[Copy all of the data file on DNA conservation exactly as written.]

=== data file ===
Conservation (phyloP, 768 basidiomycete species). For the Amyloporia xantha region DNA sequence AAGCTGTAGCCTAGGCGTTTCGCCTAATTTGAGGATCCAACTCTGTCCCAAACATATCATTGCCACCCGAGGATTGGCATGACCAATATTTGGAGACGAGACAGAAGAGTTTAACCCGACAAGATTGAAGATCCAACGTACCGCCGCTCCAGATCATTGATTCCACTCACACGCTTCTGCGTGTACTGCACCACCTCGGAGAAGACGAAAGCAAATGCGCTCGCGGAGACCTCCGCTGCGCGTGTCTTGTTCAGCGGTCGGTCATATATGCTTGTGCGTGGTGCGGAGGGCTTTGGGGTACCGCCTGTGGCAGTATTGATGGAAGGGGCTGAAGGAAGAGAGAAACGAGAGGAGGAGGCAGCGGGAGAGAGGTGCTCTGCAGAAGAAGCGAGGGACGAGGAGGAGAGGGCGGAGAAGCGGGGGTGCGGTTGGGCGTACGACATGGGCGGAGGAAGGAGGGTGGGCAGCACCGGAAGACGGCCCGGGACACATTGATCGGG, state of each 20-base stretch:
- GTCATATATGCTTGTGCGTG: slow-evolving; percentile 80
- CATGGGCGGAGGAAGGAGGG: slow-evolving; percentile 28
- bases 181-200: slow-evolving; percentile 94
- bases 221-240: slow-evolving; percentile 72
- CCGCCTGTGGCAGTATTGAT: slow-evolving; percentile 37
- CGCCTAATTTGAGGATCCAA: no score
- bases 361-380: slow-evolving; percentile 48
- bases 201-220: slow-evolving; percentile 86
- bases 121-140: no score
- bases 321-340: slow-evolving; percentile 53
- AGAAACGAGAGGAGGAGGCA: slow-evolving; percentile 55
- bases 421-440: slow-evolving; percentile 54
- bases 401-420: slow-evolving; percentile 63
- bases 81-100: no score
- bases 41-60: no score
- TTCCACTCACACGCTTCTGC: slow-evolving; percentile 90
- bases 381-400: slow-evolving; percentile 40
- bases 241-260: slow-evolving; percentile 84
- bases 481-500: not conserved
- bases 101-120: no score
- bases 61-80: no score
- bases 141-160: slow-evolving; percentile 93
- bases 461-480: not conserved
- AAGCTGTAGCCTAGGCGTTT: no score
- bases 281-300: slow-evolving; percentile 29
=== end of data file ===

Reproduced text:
Conservation (phyloP, 768 basidiomycete species). For the Amyloporia xantha region DNA sequence AAGCTGTAGCCTAGGCGTTTCGCCTAATTTGAGGATCCAACTCTGTCCCAAACATATCATTGCCACCCGAGGATTGGCATGACCAATATTTGGAGACGAGACAGAAGAGTTTAACCCGACAAGATTGAAGATCCAACGTACCGCCGCTCCAGATCATTGATTCCACTCACACGCTTCTGCGTGTACTGCACCACCTCGGAGAAGACGAAAGCAAATGCGCTCGCGGAGACCTCCGCTGCGCGTGTCTTGTTCAGCGGTCGGTCATATATGCTTGTGCGTGGTGCGGAGGGCTTTGGGGTACCGCCTGTGGCAGTATTGATGGAAGGGGCTGAAGGAAGAGAGAAACGAGAGGAGGAGGCAGCGGGAGAGAGGTGCTCTGCAGAAGAAGCGAGGGACGAGGAGGAGAGGGCGGAGAAGCGGGGGTGCGGTTGGGCGTACGACATGGGCGGAGGAAGGAGGGTGGGCAGCACCGGAAGACGGCCCGGGACACATTGATCGGG, state of each 20-base stretch:
- GTCATATATGCTTGTGCGTG: slow-evolving; percentile 80
- CATGGGCGGAGGAAGGAGGG: slow-evolving; percentile 28
- bases 181-200: slow-evolving; percentile 94
- bases 221-240: slow-evolving; percentile 72
- CCGCCTGTGGCAGTATTGAT: slow-evolving; percentile 37
- CGCCTAATTTGAGGATCCAA: no score
- bases 361-380: slow-evolving; percentile 48
- bases 201-220: slow-evolving; percentile 86
- bases 121-140: no score
- bases 321-340: slow-evolving; percentile 53
- AGAAACGAGAGGAGGAGGCA: slow-evolving; percentile 55
- bases 421-440: slow-evolving; percentile 54
- bases 401-420: slow-evolving; percentile 63
- bases 81-100: no score
- bases 41-60: no score
- TTCCACTCACACGCTTCTGC: slow-evolving; percentile 90
- bases 381-400: slow-evolving; percentile 40
- bases 241-260: slow-evolving; percentile 84
- bases 481-500: not conserved
- bases 101-120: no score
- bases 61-80: no score
- bases 141-160: slow-evolving; percentile 93
- bases 461-480: not conserved
- AAGCTGTAGCCTAGGCGTTT: no score
- bases 281-300: slow-evolving; percentile 29